In this artist's sketch, Mohamed Junaid Babar testifies at the trial of Momin Khawaja in an Ottawa courtroom on Monday, June 23, 2008. More than four years after Khawaja's arrest, the trial begins for his alleged role in an international plot by Islamic extremists to bomb targets in Britain. Khawaja, a 29-year-old Canadian-born software developer, is the first man to be charged under Canada's Anti-Terrorism Act. (AP Photo/The Canadian Press, Tammy Hoy)
A Queens man who confessed to helping Al Qaeda and then testified against the terror group has been quietly released from prison, federal court documents show.
Mohammed Junaid Babar, a Pakistani American who grew up in Queens, was freed in December after serving almost five years in prison, documents say.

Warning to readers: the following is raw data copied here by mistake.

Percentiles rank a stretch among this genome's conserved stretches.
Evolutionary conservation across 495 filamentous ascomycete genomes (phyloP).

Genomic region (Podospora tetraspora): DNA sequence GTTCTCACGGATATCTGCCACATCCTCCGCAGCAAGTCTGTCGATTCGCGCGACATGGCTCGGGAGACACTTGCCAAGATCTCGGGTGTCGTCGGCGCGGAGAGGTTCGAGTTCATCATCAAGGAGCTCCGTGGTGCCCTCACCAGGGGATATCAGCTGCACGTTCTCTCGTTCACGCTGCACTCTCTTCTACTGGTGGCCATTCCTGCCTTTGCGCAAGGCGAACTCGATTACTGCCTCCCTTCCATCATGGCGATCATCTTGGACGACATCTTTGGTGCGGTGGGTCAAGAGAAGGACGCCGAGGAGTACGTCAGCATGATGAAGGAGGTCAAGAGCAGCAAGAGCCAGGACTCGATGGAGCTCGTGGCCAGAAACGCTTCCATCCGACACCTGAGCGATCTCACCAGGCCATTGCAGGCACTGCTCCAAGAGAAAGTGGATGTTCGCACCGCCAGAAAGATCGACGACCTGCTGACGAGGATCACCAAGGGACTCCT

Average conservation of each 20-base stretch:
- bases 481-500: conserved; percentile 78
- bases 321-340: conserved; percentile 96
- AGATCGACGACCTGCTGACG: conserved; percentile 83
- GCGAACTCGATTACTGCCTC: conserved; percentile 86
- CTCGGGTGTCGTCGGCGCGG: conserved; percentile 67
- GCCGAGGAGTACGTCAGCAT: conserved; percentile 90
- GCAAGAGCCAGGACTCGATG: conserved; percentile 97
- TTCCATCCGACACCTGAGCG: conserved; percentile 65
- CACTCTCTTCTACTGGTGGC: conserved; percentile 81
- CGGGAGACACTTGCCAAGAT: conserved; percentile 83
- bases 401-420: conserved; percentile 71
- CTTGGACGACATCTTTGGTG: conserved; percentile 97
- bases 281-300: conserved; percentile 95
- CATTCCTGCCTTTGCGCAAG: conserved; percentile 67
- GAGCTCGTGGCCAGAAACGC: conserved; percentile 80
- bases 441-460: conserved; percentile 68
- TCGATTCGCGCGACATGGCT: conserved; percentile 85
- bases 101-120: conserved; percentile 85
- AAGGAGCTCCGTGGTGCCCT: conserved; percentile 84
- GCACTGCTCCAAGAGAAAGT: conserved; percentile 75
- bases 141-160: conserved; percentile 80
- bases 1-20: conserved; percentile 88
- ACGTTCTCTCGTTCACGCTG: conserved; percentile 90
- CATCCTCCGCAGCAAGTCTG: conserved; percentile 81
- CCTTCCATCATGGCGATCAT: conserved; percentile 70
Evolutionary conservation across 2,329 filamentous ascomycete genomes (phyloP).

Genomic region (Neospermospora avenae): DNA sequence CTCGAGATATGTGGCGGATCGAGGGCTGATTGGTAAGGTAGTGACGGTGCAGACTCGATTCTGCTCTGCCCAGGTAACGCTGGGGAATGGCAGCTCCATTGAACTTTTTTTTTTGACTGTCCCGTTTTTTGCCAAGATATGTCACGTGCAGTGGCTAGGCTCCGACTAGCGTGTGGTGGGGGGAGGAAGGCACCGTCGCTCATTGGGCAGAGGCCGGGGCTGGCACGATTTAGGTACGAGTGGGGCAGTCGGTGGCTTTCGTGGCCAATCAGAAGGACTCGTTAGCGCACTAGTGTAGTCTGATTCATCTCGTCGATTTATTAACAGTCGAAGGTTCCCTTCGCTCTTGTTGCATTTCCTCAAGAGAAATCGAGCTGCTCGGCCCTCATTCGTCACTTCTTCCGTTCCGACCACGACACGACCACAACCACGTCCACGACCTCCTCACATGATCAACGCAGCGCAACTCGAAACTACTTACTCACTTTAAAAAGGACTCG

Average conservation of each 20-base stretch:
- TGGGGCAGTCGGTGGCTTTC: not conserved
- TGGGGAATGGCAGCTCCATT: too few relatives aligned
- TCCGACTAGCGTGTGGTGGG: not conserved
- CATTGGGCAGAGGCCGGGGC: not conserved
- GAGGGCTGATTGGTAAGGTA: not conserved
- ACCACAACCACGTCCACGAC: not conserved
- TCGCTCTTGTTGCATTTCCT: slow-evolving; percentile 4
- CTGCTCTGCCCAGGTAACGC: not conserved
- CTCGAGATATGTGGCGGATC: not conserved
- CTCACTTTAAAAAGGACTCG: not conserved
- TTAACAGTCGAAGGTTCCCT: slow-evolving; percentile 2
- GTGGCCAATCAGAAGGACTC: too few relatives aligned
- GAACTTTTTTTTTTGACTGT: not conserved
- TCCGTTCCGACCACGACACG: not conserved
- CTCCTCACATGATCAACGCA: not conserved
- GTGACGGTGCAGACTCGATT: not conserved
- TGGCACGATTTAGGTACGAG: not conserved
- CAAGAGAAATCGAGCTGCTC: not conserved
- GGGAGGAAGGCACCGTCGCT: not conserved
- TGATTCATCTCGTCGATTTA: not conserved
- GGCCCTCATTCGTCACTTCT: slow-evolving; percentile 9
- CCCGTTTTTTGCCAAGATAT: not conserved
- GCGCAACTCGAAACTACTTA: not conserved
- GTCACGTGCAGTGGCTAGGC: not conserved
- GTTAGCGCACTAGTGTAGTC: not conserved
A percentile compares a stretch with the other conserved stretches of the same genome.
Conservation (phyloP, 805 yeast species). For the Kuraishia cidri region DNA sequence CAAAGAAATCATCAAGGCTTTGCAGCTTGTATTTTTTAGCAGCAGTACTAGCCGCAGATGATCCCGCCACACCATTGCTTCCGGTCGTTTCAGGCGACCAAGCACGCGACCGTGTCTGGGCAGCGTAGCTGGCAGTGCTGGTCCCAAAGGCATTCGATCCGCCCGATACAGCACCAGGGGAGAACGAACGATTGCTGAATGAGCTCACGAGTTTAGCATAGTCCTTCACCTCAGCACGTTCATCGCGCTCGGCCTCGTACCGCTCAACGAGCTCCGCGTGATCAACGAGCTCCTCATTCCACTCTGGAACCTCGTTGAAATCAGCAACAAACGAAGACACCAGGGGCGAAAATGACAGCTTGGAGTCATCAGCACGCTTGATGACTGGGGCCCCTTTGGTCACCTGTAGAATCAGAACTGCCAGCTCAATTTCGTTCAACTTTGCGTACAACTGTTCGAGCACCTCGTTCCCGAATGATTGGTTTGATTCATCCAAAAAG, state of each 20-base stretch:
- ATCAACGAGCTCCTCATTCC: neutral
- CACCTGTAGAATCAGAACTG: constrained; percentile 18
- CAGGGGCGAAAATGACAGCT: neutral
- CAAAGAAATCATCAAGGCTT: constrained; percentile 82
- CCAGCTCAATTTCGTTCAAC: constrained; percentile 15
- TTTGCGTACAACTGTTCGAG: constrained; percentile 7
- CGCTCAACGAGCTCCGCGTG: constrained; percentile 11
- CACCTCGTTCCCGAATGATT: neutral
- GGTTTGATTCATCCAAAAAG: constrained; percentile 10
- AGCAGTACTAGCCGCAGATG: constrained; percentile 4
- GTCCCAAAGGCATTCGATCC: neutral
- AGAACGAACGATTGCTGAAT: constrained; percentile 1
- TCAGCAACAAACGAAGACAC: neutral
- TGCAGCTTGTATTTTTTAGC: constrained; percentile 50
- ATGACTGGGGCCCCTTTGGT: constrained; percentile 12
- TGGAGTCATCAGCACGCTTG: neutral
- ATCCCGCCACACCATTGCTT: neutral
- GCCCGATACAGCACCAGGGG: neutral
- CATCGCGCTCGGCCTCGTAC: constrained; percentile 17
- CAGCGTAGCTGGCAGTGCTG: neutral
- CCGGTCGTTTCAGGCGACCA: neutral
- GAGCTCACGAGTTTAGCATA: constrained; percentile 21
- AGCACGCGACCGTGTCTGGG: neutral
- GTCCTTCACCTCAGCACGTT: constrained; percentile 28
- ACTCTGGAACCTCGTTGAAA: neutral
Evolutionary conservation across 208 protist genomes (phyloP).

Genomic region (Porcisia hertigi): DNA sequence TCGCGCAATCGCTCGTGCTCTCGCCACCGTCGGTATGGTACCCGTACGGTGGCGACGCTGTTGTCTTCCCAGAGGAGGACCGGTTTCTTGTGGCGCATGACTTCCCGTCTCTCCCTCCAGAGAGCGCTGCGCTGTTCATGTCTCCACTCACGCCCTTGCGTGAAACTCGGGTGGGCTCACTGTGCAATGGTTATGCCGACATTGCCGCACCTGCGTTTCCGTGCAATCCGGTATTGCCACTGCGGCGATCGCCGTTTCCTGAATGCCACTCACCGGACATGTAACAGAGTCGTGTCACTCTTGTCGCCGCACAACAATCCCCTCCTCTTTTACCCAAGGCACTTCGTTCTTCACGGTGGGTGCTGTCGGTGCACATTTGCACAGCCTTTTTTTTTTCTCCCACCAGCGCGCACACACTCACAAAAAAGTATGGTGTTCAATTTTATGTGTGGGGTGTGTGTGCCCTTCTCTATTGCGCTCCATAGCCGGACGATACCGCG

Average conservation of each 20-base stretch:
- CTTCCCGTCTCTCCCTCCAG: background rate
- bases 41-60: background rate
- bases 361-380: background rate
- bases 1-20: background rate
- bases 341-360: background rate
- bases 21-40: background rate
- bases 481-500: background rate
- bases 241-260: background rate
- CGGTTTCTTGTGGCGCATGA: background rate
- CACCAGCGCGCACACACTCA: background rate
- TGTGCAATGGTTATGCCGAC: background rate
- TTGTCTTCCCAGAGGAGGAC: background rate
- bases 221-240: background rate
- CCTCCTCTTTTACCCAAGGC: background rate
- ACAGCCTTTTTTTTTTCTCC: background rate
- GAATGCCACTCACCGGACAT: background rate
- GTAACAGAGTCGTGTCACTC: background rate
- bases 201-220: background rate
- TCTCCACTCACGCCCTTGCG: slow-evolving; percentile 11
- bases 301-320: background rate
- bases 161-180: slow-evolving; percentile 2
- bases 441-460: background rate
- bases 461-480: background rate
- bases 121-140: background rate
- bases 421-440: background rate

In December, he was sentenced to time served and let go due to his cooperation, according to published reports.
Babar had been arrested in June 2004 while headed to taxi-driving school in Long Island City. He pleaded guilty later that year to helping terrorists and then began cooperating with authorities.
He confessed in Manhattan Federal Court that he had smuggled money, night vision goggles and other military gear to a senior Qaeda leader in Pakistan near the border of Afghanistan, reported the New York Times.
Among his other admissions: purchasing ingredients that could be used for explosives; organizing a training camp for Islamic terrorists; and helping with plot to blow up pubs, train stations and restaurants in Britain.
He had faced 30 years to life in prison but struck a deal to cooperate, going on to testify against Al Qaeda at various trials, including the London case on the 2005 transit bombings, which killed 56 people.